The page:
More than any other contemporary player, Novak Djokovic owes his longevity to how physically gifted he was, as well as to his brilliance as a player.
Djokovic was born on March 12, 1987, in Nis, Serbia, a town bordering Croatia. His parents were in the export business, first exporting mushrooms and later olive oil. Djokovic is by nature drawn to the outdoors: he loves to skate, fish, hang out in the woods, and this even extends to his need to play tennis on an outdoor court in the Mediterranean sun.
Djokovic’s mother, a medical doctor, was a force in driving her son towards a life of sporting excellence. When his primary school was not competitive enough for him, she transferred him to a private boys’ school, which she founded.
A superb student, Djokovic was recruited to be captain of his middle school volleyball team, where he became a local hero.
After Djokovic won his first junior tennis tournament at the age of nine, his career took off in 2004, when he beat Spain’s Rafael Nadal in a final at the Halle Open in Germany. By the end of that year, Djokovic had won the Wimbledon junior title, and he reached a high point at Wimbledon in 2006, when he reached the quarter-finals at the men’s tournament, only to lose in five sets to a young Juan Martin del Potro, who would eventually move on to be seeded higher than him at Wimbledon.
Djokovic won his first Grand Slam title in 2008, when he was still just 21 years old, when he beat Switzerland’s Roger Federer in the final of the Australian Open. But Federer was the best player on the planet, and he lost the final to Djokovic because he was second best on the day.
There were three straight French Open titles for Djokovic in 2011, 2012 and 2013, in which he became a tournament favorite. In 2013, Djokovic started playing with a wrist injury that would always come back to haunt him. But he continued winning major tournaments, and there were signs that he was tired of the injury, or at least had worked through it.
By the summer of 2016, it was Djokovic’s time to miss. He announced that he would be taking a long break from the sport. He underwent elbow surgery later that year, and his return to the sport was slow in the first few months of 2017.
Once he began to get better, he started to dominate, dominating the grand slams once again. In 2017, he has won three of the four majors so far, and would like to put another trophy around his neck for good measure at the U.S. Open. He’s won the Open twice, and he’s ranked No. 1, so, barring injury, he will take home the top prize if he gets past his first round in New York.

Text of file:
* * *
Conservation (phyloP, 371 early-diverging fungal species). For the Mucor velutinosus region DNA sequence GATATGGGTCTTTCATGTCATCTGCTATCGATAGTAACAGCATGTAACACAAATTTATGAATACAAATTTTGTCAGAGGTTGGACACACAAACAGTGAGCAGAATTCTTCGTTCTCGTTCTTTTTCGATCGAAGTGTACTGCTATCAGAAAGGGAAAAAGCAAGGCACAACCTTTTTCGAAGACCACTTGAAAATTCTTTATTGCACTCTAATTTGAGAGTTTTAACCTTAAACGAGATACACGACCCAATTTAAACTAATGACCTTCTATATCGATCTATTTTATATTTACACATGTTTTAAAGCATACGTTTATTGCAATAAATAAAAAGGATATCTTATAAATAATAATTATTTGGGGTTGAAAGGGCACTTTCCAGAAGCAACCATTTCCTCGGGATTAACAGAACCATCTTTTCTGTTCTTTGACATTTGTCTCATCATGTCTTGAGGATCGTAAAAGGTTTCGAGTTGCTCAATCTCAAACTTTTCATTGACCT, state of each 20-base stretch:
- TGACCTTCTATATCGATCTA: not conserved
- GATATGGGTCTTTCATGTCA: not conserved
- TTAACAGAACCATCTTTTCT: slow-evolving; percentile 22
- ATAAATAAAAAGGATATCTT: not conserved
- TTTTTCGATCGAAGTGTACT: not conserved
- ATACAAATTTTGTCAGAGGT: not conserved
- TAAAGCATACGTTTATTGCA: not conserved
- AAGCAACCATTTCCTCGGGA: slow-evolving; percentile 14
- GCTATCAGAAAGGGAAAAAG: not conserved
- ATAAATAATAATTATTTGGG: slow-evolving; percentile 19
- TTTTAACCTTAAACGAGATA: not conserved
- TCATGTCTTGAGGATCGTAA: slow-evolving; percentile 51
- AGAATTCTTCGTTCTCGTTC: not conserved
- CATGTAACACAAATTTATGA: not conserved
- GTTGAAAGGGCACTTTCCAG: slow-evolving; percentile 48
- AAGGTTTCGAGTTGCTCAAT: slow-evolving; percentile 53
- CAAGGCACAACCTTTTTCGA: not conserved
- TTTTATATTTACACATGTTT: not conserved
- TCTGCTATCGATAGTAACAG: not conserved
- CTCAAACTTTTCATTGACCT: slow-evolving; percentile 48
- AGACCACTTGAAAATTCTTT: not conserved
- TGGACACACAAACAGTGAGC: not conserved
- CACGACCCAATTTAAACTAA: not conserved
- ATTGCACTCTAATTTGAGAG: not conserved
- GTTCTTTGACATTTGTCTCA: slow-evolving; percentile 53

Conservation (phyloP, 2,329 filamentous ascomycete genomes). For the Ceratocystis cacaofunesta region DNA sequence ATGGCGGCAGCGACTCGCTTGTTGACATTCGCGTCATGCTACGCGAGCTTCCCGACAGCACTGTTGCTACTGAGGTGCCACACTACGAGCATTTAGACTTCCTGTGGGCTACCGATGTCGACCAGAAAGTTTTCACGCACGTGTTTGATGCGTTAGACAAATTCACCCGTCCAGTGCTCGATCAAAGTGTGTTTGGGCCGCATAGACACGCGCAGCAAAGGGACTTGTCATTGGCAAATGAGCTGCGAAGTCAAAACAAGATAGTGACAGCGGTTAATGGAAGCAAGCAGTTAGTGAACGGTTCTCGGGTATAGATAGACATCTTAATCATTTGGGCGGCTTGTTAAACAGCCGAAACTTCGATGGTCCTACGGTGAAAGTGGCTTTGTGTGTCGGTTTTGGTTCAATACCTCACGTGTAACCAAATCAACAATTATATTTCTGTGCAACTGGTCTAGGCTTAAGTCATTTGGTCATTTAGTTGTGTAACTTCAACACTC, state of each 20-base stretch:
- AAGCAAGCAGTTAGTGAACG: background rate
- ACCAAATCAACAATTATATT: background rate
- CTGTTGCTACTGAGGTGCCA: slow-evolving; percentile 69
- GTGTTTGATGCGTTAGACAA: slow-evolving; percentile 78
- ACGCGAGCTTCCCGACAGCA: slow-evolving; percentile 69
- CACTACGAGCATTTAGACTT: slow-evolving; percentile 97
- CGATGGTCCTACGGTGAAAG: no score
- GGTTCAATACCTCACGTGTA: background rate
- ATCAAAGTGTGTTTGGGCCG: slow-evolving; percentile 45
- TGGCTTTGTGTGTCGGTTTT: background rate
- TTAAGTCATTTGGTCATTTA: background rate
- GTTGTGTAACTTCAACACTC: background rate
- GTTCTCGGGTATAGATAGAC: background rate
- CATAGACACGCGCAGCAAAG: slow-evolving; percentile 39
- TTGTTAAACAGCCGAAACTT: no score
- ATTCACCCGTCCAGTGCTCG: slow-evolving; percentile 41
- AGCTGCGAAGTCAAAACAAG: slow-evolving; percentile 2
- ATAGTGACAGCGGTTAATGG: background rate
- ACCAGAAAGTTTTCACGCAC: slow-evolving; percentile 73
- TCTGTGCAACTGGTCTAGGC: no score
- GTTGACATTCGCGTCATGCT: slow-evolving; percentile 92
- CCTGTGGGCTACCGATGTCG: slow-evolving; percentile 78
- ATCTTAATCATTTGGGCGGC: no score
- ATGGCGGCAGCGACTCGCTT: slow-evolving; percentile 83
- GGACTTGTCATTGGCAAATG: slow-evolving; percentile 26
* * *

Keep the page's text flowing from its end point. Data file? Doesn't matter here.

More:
After losing in the quarter-finals of Wimbledon, which was a more-than-respectable performance, Djokovic is back to No. 3 in the world. That may not sound exciting, but it’s a dramatic rebound from only three months ago.
Over the course of his career, Djokovic has admitted that he is frustrated by the fact that he has had such a powerful serving game since he was very young. Through much of his career, Djokovic has had excellent returns and, on top of that, an uncanny ability to change the direction of the points. There has never been any question that he would be a dominating player on clay courts, but it is his returning game that will be his Achilles heel if he’s to end his Grand Slam drought and continue dominating men’s tennis.
Djokovic has always made sure to keep in shape, so any knock he received from a shoulder injury or elbow injury is part of the reason why he’s been able to continue playing through lengthy absences from the tour. But this year, Djokovic said he will not take such precautions, and instead will make sure that he is ready to play when the time comes. Djokovic can relate to his team’s criticism. He has had some recent injuries, like a thumb that required surgery, that the team wondered if he would recover from, but he managed to do so.
He has a good partner in Andre Agassi on his coaching team, so there’s no reason to think he’ll be playing beyond the U.S. Open.